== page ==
Up for a little scare? On Monday, CBS All Access renewed the new version of The Twilight Zone for a second season.
Never far from a trend, Netflix has recently premiered a whole tomb full of scary shows including one launched just last Friday: Chambers. It stars Uma Thurman and Tony Goldwyn and it is about a teen with a heart transplant who keeps having unexplained visions. Earlier this month, the shot-in-Calgary drama Black Summer, about a mom searching for her daughter during a zombie apocalypse, also premiered on Netflix.
Kingdom and Love, Death & Robots are two other recent scary Netflix offerings. NOS4A2 (say it like it’s a licence plate) is a dark drama starring Zachery Quinto about a bad guy who feeds of the souls of children. It begins June 2 on AMC.
I have to admit the horror genre was never my cauldron of tea. It might have something to do with two short but nightmarish and constant TV moments that gave me the willies way back when I was first dropped in front of a 19-inch Marconi.
The first was a commercial for a creepy, diabolical toy. As soon as I would hear the announcer say, “Garloo the mighty! Garloo the terrible! Who can control this monstrous creature?” I would run out of the living room. This two-foot tall plastic fiend was ghoulish green (somehow vividly obvious even on black & white TV sets) with pointy ears and teeth. He wore a medallion, sandals and a loin cloth like some sort of hipster Flintstone. It was of no comfort to me at the time that Beelzebub Junior was controlled with a battery-operated hand-held device.
On the ad, he smashed through a bridge, Godzilla-like, his satanic face emerging through a dense fog. He scared the s— out of me.
Had I stayed in the room long enough, I would have seen the more benign second half of the 60-second spot. This freak Garloo was shown picking up other toys and being nuzzled by a little girl while oddly chirpy, Huckleberry Hound-like theme music played in the background.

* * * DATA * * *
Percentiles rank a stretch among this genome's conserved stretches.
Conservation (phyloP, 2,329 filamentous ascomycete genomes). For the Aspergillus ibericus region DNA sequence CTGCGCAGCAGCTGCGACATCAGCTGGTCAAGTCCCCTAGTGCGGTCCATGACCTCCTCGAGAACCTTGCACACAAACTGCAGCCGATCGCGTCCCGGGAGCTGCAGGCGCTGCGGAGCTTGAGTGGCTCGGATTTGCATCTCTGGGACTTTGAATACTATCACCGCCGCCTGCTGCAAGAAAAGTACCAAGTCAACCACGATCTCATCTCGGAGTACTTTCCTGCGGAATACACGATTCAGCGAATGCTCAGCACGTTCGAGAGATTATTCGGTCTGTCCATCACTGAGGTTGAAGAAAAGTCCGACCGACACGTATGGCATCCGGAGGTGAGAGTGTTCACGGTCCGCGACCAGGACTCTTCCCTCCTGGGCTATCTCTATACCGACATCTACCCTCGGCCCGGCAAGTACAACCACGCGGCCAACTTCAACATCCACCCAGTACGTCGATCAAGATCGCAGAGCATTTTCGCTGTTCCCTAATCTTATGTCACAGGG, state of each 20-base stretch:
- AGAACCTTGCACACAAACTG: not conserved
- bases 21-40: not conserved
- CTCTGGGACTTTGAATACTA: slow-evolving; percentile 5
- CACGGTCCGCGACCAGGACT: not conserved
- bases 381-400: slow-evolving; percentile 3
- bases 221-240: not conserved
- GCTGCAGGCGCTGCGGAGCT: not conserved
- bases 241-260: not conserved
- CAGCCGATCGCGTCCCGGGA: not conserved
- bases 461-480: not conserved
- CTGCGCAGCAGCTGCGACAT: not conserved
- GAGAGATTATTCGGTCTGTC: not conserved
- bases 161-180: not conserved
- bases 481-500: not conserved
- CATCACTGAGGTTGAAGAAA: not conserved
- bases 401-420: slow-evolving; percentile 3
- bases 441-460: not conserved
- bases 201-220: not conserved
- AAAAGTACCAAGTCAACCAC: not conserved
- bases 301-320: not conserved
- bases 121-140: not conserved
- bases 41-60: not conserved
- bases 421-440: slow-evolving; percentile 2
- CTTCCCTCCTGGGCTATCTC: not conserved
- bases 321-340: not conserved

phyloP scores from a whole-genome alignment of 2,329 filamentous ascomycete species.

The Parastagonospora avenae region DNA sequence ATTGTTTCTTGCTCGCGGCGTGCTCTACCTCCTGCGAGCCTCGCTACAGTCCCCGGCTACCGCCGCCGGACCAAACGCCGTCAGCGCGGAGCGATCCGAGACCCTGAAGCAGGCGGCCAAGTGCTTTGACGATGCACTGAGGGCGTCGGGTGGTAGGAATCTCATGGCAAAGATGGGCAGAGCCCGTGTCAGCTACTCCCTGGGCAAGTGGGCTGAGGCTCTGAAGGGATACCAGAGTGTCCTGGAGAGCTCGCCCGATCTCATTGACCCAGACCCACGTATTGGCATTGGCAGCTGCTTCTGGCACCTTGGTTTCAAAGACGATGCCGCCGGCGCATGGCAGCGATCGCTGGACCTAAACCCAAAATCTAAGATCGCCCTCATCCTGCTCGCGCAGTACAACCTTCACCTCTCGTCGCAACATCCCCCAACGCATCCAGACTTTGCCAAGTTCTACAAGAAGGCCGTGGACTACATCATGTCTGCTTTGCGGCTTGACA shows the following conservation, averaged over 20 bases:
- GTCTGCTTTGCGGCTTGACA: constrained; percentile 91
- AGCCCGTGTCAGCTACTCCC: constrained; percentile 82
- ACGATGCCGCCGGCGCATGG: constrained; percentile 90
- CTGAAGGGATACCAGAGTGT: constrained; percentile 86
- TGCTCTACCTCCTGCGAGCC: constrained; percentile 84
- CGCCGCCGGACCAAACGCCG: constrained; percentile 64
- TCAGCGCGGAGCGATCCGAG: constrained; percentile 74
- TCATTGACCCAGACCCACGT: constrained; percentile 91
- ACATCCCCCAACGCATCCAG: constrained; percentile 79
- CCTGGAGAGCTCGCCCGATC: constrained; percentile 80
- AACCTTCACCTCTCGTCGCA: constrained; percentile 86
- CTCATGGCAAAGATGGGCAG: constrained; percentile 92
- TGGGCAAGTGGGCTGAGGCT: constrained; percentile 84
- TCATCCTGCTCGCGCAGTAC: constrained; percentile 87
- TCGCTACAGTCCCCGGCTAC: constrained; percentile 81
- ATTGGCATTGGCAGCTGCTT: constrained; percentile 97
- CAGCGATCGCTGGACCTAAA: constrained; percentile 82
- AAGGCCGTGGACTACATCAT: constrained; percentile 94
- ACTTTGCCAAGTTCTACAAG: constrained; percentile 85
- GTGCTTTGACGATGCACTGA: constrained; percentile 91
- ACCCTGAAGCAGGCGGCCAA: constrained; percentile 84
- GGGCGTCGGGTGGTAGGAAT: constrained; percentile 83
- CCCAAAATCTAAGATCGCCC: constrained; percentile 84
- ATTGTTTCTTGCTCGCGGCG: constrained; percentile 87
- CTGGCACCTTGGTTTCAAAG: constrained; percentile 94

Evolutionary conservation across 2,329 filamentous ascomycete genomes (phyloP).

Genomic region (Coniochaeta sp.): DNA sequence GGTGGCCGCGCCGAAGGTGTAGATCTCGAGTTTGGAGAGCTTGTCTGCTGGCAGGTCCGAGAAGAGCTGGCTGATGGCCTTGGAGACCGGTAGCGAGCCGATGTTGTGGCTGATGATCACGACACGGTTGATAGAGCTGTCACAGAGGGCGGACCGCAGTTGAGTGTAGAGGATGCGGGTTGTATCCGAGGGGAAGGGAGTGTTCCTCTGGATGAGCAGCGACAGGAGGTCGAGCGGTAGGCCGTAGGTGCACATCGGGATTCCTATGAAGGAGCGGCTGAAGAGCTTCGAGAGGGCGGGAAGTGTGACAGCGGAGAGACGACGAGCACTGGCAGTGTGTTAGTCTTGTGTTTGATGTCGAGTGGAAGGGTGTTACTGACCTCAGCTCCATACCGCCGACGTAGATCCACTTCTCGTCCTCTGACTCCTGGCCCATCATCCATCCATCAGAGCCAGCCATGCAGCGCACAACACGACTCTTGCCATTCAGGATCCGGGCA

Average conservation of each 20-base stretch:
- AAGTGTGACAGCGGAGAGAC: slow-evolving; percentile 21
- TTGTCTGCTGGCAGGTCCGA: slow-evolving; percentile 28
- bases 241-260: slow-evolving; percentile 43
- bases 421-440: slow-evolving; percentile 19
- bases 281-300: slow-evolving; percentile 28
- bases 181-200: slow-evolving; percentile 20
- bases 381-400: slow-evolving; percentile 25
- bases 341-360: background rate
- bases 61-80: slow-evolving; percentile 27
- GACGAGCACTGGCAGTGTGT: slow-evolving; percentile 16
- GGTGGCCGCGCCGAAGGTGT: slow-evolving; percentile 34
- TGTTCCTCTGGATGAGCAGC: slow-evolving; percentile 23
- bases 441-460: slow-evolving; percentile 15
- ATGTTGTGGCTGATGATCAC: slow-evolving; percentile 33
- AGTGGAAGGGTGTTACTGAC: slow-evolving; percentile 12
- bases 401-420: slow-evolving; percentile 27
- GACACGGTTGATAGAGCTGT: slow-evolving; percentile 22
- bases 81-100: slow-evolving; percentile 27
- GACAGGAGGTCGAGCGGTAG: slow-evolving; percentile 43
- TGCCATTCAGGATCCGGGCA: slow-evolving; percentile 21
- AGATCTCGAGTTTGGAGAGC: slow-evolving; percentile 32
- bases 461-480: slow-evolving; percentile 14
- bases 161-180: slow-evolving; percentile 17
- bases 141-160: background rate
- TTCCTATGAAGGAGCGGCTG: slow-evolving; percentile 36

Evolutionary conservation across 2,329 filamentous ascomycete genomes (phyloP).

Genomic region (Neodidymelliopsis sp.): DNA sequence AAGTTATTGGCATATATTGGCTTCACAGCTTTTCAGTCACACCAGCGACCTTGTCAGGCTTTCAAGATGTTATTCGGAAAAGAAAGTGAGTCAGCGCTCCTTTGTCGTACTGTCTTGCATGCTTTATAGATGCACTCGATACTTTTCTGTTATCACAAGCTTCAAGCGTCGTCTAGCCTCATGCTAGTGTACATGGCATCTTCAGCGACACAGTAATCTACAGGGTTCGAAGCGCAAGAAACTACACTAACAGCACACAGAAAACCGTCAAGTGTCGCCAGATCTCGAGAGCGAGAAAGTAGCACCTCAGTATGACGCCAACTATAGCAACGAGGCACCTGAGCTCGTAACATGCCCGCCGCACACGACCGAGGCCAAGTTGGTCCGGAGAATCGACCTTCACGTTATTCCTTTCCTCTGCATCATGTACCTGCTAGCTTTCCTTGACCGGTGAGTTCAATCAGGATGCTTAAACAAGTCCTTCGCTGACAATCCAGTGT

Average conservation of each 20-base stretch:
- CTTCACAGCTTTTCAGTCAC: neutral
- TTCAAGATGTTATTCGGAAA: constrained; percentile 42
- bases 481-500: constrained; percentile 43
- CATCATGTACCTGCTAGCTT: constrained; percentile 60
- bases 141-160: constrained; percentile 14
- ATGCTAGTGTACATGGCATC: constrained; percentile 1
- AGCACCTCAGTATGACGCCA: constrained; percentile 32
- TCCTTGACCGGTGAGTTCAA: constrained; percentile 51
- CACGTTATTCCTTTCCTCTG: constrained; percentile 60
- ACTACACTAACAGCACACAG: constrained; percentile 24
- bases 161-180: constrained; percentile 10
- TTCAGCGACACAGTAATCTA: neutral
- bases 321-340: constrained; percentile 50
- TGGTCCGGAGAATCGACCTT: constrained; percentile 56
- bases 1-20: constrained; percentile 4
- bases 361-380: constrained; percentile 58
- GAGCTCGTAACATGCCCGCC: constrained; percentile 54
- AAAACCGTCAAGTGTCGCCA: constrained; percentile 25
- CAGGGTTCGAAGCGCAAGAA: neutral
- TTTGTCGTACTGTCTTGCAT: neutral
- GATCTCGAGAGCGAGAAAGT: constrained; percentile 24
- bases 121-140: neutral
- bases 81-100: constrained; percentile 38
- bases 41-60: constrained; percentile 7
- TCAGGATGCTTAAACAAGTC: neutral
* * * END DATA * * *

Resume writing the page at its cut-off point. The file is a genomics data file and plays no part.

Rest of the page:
The scariest part: this toy, by Marx, sold for $17.98. That was a fortune back in 1961! TV Guide was 15 cents. The Toronto Star was a dime. You could buy ponytail bread and a jug of milk at Beckers for under a dollar. My parents would not have spent $17.98 a month on groceries. Still, if you can find Garloo today in working condition, he could cost upwards of US$600 bucks.
The other terrifying moment from my earliest TV memories were those disturbing tests by the Emergency Broadcast System. I’m not quite old enough to remember the cartoon-y “duck and cover” days where a turtle was shown dealing with an atom bomb blast. So I was confused and unnerved when a title card went up an authoritative voice started stating, “This is a test of the emergency broadcast system…” These ran on the Buffalo, N.Y. network affiliates I habitually watched from Toronto when I was a tyke. They went something like this:
The set-up was followed by a long electrical wine and then some static — sounds one might have heard trying to fine tune a distant signal on a car radio back then. When it ended, Announcer Man returned to say it had only been a test, but if it had been a real emergency, I would have been directed to another channel to get more information, or perhaps an evacuation zone. What the hell! And miss the rest of Romper Room!? Mommy, what does radiation mean?
These two things will always be scarier to me than any Game of Thrones battle or Twilight Zone reboot. And you? What are your scariest childhood TV memories?